The Columbia is one of the world’s great rivers, and the source of much hydroelectric power generation in both Canada and the U.S. Its flow as measured downstream at The Dalles, Oregon is often used as a rough measure of total water supply in the basin.
The graph to the right shows an approximate reconstruction of yearly average flow at The Dalles going back to the mid-18th century.
It was developed by Dr. Ze’ev Gedalof (University of Guelph) and co-workers, from measured changes in tree rings – this is possible because tree growth is related to many of the same environmental factors as river flow. We can see how the hydroclimate of the Columbia Basin has varied over the decades and centuries.
This variation is caused by such things as natural fluctuations in the state of the Pacific Ocean – to which human-caused global climate change may be added now. The chart also shows how defining average or “normal” flows, against which to compare the current year, might be a bit tricky. Because of the longer-term fluctuations, we would get a different average depending on how much data we use to calculate the average and from when.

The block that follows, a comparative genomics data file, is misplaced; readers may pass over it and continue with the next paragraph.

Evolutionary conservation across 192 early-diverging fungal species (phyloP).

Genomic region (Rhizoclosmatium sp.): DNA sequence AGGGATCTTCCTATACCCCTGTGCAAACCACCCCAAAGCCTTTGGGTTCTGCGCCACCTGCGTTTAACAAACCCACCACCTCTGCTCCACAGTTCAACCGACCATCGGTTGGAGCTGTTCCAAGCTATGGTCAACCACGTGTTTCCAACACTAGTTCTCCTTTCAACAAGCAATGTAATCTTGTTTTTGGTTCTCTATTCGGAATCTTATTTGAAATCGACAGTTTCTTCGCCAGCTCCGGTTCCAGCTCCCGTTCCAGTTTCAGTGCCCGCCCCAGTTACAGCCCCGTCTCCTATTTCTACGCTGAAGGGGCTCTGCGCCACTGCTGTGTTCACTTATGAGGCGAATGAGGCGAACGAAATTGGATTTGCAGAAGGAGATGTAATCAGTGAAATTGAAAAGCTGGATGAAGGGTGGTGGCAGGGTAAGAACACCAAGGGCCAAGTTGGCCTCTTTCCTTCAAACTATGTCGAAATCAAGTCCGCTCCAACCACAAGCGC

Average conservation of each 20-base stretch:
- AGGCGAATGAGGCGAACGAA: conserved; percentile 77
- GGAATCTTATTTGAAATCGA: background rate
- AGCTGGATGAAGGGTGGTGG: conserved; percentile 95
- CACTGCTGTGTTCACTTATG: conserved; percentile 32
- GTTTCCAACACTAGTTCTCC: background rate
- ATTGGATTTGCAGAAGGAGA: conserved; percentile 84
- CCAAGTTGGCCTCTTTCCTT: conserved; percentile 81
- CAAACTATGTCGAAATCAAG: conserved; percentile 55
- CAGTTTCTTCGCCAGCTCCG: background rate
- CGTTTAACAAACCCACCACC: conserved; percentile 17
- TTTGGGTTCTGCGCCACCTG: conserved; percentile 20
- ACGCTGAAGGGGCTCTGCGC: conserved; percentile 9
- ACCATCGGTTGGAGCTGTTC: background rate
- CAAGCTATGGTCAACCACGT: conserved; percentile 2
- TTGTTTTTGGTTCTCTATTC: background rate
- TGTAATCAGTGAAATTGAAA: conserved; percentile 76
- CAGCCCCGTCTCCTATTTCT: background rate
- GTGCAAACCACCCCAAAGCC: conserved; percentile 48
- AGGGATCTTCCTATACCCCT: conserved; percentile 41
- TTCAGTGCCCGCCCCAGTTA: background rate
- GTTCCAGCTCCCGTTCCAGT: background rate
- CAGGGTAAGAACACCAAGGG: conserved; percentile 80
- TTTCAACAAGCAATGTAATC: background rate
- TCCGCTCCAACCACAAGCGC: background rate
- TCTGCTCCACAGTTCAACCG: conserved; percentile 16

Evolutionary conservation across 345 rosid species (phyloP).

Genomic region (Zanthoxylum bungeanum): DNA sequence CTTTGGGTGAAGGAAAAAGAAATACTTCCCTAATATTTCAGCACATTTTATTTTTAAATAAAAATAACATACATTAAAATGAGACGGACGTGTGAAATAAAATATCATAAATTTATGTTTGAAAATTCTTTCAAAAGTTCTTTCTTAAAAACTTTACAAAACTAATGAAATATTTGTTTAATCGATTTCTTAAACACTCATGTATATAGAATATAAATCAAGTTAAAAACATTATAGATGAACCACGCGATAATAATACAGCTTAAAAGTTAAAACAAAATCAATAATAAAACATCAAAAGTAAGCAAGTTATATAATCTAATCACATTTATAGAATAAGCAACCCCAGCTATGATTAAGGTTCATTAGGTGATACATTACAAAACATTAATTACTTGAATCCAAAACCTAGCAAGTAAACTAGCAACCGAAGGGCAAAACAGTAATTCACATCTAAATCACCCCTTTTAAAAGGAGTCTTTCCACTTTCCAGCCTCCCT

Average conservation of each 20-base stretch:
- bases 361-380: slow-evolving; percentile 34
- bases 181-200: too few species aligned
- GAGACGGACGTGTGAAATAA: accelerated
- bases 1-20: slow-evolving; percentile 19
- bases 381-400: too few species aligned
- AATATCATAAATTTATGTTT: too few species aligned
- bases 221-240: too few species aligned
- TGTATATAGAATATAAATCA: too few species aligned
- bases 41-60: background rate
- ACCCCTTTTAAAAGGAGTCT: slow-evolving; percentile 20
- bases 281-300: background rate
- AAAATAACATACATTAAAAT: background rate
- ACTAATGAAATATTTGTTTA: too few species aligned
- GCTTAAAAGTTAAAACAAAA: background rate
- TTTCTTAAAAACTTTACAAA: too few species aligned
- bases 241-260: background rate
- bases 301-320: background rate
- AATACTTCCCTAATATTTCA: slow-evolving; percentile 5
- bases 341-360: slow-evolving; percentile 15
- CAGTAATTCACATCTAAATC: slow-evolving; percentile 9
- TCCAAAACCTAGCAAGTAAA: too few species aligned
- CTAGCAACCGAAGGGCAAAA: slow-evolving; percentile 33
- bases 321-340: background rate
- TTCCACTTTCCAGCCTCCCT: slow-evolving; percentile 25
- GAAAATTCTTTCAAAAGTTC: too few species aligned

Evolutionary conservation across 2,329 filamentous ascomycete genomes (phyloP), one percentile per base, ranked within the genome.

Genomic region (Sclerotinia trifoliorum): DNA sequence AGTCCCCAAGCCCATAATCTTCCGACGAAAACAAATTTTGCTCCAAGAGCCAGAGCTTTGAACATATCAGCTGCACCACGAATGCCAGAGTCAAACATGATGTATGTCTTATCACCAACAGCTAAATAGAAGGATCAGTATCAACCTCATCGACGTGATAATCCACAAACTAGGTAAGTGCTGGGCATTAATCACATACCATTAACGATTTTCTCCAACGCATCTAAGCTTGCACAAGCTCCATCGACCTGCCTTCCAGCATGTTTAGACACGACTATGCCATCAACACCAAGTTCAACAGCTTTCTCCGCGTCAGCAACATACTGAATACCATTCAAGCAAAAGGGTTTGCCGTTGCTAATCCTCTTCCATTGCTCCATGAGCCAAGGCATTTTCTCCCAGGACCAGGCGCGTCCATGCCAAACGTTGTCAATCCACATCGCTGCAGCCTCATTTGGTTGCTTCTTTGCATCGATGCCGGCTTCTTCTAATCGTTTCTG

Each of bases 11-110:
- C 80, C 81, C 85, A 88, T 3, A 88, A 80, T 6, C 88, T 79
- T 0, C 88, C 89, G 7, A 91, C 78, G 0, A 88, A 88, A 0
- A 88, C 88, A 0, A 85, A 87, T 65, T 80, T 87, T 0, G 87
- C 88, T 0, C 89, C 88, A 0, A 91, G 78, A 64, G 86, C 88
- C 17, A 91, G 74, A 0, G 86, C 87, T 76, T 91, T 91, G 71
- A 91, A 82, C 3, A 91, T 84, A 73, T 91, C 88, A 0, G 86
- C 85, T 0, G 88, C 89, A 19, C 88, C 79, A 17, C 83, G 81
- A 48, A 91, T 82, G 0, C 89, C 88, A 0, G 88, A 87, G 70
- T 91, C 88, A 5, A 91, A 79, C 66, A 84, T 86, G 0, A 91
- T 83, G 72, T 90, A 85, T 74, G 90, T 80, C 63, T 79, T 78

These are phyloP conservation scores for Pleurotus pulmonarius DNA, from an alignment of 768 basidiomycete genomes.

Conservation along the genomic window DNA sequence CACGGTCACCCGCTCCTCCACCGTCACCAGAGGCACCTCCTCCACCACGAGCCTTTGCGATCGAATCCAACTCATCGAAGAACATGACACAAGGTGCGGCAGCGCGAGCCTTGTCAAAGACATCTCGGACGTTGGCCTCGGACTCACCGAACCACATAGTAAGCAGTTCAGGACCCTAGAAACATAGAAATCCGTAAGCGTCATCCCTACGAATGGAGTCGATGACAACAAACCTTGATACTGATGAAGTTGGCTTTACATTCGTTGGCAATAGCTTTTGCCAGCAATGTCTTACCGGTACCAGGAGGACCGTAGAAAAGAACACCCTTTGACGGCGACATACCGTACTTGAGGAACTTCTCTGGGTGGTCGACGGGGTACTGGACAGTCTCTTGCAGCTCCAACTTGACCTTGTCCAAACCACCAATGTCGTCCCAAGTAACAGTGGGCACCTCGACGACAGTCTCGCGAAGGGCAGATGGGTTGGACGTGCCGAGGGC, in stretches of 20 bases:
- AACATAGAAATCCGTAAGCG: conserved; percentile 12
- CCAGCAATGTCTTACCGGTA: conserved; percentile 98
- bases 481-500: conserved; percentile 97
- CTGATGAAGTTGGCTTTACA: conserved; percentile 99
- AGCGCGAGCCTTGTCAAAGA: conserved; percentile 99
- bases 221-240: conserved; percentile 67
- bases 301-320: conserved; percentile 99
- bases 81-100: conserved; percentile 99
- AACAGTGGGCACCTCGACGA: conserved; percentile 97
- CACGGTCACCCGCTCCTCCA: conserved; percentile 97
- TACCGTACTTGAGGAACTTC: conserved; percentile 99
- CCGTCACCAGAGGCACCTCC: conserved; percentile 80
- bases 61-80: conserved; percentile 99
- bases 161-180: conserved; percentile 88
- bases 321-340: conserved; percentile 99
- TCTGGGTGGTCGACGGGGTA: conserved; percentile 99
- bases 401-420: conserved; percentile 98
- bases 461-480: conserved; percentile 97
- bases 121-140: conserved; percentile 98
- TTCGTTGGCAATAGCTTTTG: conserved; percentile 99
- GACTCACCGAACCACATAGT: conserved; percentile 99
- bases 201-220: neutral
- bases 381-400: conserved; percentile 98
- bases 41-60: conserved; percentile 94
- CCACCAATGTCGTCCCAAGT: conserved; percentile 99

In most practical cases, we have only (at best) a few decades of data against which to compare the current year’s flow, and it may not be clear that those recent decades are the best benchmark. What’s more, many scientists believe that climate has a property called nonstationarity, which would mean that – at least theoretically – a true, fixed benchmark may not even exist.